A film that fuses visuals from unexpected locations, with interview footage from the true characters of the A13, providing testimony to the history, the myths and the folklore of this much-travelled route from London’s East End to the Essex coast.
As the audience is taken on a journey from Victorian Whitechapel, out along the Thames corridor to the seaside quirkiness of Southend, this ‘documentary-road-movie’ challenges our understanding of the English landscape.
The film focuses on the overlooked, the hidden, and the disregarded, and seeks out the beautiful and the bizarre along this neglected stretch of land. Whether it be an original Hawksmoor church in Limehouse or a giant inflatable Ronald McDonald in Dagenham, we are treated to new ways of seeing along this congested commuter route.
The characters that live and work on the road explain what the A13 means to them. Original residents of the country’s first Chinatown deconstruct the myth of Fu Manchu, singer-songwriter Billy Bragg talks about the ‘Beckton Alps’ and Kubrick’s staging of ‘Full Metal Jacket’ there, and Tory MP David Amess describes the majesty of the Thames Estuary.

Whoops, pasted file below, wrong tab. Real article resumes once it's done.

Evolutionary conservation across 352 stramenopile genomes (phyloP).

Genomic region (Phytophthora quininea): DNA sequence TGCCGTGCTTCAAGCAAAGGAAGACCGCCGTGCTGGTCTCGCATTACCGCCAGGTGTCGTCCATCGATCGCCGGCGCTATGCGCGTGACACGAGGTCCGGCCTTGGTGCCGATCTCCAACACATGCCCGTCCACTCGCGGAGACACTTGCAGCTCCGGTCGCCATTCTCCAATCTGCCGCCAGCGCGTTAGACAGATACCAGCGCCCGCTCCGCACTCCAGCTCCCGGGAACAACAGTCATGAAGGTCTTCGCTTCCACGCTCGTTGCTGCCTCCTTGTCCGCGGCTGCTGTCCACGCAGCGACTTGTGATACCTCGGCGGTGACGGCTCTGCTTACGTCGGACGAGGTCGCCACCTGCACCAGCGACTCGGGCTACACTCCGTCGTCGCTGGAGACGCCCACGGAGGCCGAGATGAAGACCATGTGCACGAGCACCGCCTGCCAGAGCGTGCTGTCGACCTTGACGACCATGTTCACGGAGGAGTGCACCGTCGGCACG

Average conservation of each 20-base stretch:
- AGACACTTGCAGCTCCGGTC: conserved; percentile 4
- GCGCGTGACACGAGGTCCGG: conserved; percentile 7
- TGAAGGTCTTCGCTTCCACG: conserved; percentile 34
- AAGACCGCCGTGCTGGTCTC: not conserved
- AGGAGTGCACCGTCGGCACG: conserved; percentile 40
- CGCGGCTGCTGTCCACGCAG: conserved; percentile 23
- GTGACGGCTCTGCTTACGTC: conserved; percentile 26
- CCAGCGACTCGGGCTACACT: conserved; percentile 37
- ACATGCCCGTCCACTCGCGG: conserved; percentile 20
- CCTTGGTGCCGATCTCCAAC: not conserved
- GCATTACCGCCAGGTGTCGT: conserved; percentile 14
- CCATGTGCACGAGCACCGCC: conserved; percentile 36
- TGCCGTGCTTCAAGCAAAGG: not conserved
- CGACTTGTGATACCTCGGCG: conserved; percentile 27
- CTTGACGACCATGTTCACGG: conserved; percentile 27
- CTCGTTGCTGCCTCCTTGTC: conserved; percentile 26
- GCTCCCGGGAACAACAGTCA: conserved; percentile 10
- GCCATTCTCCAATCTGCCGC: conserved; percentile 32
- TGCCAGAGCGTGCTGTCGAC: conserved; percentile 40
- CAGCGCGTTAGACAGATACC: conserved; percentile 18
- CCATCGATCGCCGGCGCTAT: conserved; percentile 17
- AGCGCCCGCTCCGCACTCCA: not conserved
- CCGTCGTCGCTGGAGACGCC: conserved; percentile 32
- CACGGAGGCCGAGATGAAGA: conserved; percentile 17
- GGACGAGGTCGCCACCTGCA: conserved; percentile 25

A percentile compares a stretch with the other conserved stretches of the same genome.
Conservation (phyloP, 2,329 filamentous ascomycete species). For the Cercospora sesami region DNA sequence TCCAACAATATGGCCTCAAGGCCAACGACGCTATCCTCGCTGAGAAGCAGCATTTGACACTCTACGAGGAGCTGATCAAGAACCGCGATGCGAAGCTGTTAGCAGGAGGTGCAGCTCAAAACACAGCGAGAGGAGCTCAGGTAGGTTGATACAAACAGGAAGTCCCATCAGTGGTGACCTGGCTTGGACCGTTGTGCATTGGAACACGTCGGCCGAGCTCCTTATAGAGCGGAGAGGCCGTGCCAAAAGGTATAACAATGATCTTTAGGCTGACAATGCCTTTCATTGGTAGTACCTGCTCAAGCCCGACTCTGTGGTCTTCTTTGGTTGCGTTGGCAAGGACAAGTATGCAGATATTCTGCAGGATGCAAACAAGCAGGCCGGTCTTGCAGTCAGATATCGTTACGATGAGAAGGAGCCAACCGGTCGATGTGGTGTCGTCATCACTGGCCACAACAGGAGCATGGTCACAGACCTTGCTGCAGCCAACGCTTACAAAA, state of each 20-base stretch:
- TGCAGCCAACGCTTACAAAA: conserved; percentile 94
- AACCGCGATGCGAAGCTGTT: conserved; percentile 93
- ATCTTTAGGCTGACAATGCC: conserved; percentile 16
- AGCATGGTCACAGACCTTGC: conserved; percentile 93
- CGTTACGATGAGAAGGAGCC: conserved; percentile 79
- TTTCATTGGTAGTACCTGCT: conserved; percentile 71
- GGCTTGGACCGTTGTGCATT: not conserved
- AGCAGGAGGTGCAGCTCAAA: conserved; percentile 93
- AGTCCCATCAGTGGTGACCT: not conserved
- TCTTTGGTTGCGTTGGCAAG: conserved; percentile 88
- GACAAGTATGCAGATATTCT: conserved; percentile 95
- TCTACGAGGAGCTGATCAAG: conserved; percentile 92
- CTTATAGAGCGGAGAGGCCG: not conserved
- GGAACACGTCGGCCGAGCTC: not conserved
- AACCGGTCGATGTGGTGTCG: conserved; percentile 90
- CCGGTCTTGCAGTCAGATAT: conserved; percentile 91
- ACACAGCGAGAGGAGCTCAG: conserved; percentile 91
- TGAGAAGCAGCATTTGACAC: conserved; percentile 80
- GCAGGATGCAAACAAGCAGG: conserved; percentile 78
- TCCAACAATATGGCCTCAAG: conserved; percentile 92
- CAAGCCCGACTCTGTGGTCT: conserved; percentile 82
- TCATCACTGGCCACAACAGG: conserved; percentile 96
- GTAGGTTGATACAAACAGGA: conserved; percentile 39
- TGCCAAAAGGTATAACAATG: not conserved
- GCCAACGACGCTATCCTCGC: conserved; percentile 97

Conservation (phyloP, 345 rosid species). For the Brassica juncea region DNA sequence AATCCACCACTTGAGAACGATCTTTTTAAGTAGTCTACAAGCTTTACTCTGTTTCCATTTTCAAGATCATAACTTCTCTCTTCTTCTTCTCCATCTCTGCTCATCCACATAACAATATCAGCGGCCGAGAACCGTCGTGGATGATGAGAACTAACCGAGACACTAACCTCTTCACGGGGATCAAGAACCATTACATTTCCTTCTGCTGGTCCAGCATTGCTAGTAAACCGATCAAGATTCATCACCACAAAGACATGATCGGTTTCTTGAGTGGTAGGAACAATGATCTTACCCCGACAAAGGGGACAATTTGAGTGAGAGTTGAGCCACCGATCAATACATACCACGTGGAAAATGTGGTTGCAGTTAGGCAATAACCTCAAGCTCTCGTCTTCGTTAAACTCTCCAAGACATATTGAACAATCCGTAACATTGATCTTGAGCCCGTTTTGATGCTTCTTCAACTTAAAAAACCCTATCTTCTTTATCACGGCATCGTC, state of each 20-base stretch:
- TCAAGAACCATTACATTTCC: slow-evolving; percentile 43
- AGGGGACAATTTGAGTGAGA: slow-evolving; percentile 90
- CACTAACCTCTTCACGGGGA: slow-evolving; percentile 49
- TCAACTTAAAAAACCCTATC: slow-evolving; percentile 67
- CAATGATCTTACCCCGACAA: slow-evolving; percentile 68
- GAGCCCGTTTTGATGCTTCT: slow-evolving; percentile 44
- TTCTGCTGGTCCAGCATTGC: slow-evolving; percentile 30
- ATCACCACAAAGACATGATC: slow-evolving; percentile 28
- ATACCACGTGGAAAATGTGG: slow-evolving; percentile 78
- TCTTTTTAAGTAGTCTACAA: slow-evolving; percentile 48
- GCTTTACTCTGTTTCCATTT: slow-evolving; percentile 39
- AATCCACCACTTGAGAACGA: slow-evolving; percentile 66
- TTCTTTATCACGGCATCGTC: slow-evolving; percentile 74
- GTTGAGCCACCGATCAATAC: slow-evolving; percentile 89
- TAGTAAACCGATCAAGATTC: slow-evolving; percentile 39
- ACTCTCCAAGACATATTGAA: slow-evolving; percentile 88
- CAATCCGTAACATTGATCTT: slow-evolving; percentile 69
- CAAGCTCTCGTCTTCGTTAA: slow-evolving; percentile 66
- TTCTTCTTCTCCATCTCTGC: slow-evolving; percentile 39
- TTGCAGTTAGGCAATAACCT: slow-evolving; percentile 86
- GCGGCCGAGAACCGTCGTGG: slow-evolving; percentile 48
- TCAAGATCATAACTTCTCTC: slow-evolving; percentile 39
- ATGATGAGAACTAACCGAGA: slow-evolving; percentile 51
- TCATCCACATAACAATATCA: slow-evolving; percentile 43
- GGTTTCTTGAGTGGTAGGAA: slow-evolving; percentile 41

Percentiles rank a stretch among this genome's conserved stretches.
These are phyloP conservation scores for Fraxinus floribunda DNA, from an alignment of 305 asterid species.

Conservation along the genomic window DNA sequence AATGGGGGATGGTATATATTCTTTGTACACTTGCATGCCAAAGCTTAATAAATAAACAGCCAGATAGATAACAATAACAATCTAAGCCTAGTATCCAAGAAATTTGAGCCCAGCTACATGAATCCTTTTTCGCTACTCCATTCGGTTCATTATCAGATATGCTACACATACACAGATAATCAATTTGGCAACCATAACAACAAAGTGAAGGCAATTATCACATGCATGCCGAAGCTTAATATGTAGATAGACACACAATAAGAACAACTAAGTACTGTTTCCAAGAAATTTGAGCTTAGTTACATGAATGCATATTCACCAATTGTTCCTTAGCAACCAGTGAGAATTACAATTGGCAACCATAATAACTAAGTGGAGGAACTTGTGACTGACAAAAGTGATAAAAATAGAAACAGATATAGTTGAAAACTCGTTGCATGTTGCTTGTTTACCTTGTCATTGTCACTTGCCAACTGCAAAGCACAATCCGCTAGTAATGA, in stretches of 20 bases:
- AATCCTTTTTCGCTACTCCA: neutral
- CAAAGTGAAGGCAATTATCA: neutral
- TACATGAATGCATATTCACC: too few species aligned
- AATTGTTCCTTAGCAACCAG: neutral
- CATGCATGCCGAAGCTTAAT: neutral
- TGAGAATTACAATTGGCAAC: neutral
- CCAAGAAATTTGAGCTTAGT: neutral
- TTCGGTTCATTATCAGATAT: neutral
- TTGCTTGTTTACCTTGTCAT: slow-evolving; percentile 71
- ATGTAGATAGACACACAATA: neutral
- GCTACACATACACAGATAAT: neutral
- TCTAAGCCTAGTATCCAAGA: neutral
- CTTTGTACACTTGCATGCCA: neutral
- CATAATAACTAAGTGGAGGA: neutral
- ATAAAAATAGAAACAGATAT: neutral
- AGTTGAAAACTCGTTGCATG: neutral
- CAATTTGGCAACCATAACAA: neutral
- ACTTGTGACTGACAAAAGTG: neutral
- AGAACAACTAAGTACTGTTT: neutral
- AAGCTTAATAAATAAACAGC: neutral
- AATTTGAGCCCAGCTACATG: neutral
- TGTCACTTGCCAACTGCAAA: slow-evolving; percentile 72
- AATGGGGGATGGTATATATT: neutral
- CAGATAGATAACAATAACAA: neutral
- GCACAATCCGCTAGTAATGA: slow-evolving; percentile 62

Others in a diverse line-up of contributors include Pakistani restauranteurs, vicars, Ford union reps, Tilbury dock-workers, West Indian allotment-holders, and lay-by burger van proprietors.
From the colossal electric pylons resembling alien creatures striding across Rainham marshes, to the small flowering weeds breaking through the paving of a 6-lane flyover, this film provides a striking reminder of our relationship with the environment, and testimony to the ever-changing landscapes of this fast-developing area.
Film-makers: Stuart Shahid Bamforth & Rayna Nadeem.